The Slovenia Times

Diversification to make it easier for Kolektor to survive crisis


In an interview for the newspaper Delo published on Tuesday, Stojan Petrič said that the two industries currently brought adequate return on investment, while the automotive industry segment was shrinking significantly.

According to him, the group best known for producing commutators for electric motors has all its capacity in the energy segment sold for the entire 2020 and the first half of the next year.

The situation is similar in the construction segment, where additional projects have been secured in Croatia and production will run at full capacity this year and next, so no major problems are expected in this segment in the short run.

Petrič, who is also one of the main owners of Kolektor, meanwhile noted that the segment producing components for the automotive industry was expected to record a drop from EUR 340 million in sales last year to EUR 210 million this year.

"This is more than EUR 100 million. This will impact the operations of the group, this is a shock," he said, adding that if Kolektor operated only in the automotive industry, this would be a problem hard to solve.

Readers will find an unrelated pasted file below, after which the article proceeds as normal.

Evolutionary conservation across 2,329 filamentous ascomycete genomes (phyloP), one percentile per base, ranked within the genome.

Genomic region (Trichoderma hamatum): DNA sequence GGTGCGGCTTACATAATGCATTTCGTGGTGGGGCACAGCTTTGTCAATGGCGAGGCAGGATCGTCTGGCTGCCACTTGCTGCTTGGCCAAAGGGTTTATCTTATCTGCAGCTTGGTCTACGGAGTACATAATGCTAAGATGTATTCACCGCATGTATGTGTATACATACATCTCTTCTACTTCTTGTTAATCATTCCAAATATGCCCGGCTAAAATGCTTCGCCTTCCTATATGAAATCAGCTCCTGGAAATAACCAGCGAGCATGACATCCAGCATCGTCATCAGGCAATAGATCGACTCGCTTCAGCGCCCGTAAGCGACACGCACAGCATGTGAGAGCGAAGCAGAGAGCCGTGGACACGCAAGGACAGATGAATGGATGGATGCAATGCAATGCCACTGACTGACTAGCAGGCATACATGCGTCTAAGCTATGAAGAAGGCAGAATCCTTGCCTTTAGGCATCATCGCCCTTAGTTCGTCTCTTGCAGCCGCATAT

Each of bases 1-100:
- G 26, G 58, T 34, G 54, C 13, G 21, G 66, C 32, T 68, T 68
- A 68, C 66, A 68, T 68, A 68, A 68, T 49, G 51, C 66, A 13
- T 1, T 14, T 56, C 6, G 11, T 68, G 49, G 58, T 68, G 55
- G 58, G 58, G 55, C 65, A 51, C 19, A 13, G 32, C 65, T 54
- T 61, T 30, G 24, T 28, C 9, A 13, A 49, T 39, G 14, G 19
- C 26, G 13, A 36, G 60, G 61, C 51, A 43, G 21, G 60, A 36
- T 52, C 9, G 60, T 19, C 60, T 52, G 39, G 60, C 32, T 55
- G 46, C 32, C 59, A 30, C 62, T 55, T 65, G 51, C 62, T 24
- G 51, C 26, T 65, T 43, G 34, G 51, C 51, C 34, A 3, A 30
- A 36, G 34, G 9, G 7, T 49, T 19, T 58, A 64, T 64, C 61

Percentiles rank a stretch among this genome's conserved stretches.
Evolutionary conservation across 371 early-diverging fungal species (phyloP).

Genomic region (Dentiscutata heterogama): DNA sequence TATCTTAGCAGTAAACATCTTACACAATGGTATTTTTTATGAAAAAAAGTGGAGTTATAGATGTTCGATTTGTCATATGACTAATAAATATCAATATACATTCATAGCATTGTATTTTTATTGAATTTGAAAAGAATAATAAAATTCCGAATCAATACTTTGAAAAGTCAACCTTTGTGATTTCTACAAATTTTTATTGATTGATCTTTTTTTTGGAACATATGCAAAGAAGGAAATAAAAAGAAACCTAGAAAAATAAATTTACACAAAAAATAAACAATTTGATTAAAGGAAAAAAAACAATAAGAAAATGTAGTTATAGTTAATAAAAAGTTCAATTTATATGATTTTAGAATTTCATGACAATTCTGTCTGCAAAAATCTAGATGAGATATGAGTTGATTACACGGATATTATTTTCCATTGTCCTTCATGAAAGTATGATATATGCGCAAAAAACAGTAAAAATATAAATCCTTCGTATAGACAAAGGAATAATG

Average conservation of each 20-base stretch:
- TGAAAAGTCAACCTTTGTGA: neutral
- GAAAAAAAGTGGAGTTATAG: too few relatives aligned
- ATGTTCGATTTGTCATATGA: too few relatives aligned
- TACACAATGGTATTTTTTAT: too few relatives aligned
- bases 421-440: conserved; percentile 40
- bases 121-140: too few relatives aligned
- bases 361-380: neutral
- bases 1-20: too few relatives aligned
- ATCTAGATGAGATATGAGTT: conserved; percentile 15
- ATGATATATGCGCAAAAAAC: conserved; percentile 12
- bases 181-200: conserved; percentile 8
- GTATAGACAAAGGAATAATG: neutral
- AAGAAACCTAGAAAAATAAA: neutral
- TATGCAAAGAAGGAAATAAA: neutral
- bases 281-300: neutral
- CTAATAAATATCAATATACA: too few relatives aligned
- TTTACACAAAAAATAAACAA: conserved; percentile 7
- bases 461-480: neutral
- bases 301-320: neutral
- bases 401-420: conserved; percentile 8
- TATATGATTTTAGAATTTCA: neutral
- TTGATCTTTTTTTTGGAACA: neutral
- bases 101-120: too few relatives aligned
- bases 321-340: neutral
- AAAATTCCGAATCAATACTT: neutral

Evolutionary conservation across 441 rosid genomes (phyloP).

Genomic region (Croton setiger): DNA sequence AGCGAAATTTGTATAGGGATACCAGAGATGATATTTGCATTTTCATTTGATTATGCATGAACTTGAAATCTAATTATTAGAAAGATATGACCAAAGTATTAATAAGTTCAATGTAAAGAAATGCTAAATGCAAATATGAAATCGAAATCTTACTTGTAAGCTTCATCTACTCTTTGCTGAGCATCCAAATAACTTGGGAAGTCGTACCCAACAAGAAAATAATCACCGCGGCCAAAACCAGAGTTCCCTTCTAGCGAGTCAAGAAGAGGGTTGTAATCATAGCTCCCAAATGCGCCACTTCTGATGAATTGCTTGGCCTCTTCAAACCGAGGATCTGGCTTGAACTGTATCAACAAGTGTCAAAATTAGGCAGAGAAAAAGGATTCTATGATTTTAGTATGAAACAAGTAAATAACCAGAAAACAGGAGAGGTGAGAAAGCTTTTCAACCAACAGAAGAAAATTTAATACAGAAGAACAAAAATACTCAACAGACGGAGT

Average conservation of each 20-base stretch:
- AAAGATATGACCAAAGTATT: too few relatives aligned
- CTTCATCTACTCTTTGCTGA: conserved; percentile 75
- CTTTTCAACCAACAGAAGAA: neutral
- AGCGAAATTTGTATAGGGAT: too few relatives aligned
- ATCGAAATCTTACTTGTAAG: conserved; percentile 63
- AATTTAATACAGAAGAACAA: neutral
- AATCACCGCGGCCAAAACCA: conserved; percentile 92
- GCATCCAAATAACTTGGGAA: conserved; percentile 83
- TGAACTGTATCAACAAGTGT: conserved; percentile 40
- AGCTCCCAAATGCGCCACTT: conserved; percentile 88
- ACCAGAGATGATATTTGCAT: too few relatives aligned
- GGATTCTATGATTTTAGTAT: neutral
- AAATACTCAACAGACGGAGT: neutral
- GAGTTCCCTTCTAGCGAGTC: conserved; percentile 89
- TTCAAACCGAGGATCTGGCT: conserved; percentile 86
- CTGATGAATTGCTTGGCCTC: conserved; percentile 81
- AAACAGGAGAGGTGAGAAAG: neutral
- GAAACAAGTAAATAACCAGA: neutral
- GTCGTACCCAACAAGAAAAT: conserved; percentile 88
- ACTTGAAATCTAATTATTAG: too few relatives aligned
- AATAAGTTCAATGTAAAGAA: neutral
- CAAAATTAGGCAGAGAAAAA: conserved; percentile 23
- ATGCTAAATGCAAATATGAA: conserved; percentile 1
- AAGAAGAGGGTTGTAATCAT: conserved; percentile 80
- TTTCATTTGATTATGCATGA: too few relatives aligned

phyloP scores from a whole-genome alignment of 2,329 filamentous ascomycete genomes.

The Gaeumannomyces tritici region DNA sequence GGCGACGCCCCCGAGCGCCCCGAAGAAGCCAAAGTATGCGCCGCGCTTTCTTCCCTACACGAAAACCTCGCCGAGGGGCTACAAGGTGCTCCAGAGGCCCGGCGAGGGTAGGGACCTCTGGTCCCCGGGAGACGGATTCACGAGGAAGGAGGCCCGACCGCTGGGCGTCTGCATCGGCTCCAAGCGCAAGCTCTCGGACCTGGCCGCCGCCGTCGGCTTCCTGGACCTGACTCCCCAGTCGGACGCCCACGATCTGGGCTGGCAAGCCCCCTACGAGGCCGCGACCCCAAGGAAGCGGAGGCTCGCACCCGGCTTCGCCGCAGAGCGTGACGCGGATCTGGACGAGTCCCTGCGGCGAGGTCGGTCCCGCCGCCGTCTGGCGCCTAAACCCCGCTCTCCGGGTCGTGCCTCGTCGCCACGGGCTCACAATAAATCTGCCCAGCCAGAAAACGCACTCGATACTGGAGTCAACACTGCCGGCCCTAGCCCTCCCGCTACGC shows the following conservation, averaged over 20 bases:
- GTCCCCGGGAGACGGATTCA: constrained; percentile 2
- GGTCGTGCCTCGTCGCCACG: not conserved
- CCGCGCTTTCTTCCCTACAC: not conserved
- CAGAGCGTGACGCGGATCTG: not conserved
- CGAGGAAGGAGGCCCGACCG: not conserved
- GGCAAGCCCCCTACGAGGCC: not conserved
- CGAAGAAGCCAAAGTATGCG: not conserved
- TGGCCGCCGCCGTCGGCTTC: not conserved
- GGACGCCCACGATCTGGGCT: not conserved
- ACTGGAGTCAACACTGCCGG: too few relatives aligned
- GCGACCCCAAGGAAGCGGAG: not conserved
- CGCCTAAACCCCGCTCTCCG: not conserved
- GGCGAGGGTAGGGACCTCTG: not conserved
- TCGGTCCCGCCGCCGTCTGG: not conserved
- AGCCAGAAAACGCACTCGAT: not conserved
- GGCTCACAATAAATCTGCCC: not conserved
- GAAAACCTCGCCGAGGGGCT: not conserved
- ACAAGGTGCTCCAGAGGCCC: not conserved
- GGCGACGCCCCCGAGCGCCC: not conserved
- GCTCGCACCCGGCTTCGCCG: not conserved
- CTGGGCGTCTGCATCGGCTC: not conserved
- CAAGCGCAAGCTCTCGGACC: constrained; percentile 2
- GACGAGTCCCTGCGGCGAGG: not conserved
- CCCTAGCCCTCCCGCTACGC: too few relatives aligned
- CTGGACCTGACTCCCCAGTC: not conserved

"We were lucky to diversify to energy and construction, so it will be easier for us to survive than the competition dependent on car parts," Petrič told Delo.

A projection for the end of the year shows that the debt-to-EBITDA ratio will be under three, which is much better compared to competitors in the automotive industry, where this ratio is expected to stand between six and eight.

Petrič said that some adjustments needed to be made, including by utilising state subsidies for the automotive industry. It is unlikely that Kolektor shareholders will get dividends this year, while they could expect them next year.

Projects to relocate production from countries with high labour costs, for example Germany, to cheaper locations are also under way, he said, adding that the group would try not to cut the number of jobs but some adjustments had to be made.

A part of employees from Idrija will be reassigned to the energy equipment maker Kolektor Etra in Ljubljana, which needs an additional 40-50 workers if it wants to catch up with all orders.

"When things get back to normal, we will look for new opportunities. We will make reassignments within the group. This is how we will be saving jobs in Slovenia," Petrič added.

Kolektor will continue to go international by building locations in Europe and South Korea, developing the energy and construction segments, as well as the car parts segments, where it needs to specialise further, he concluded.


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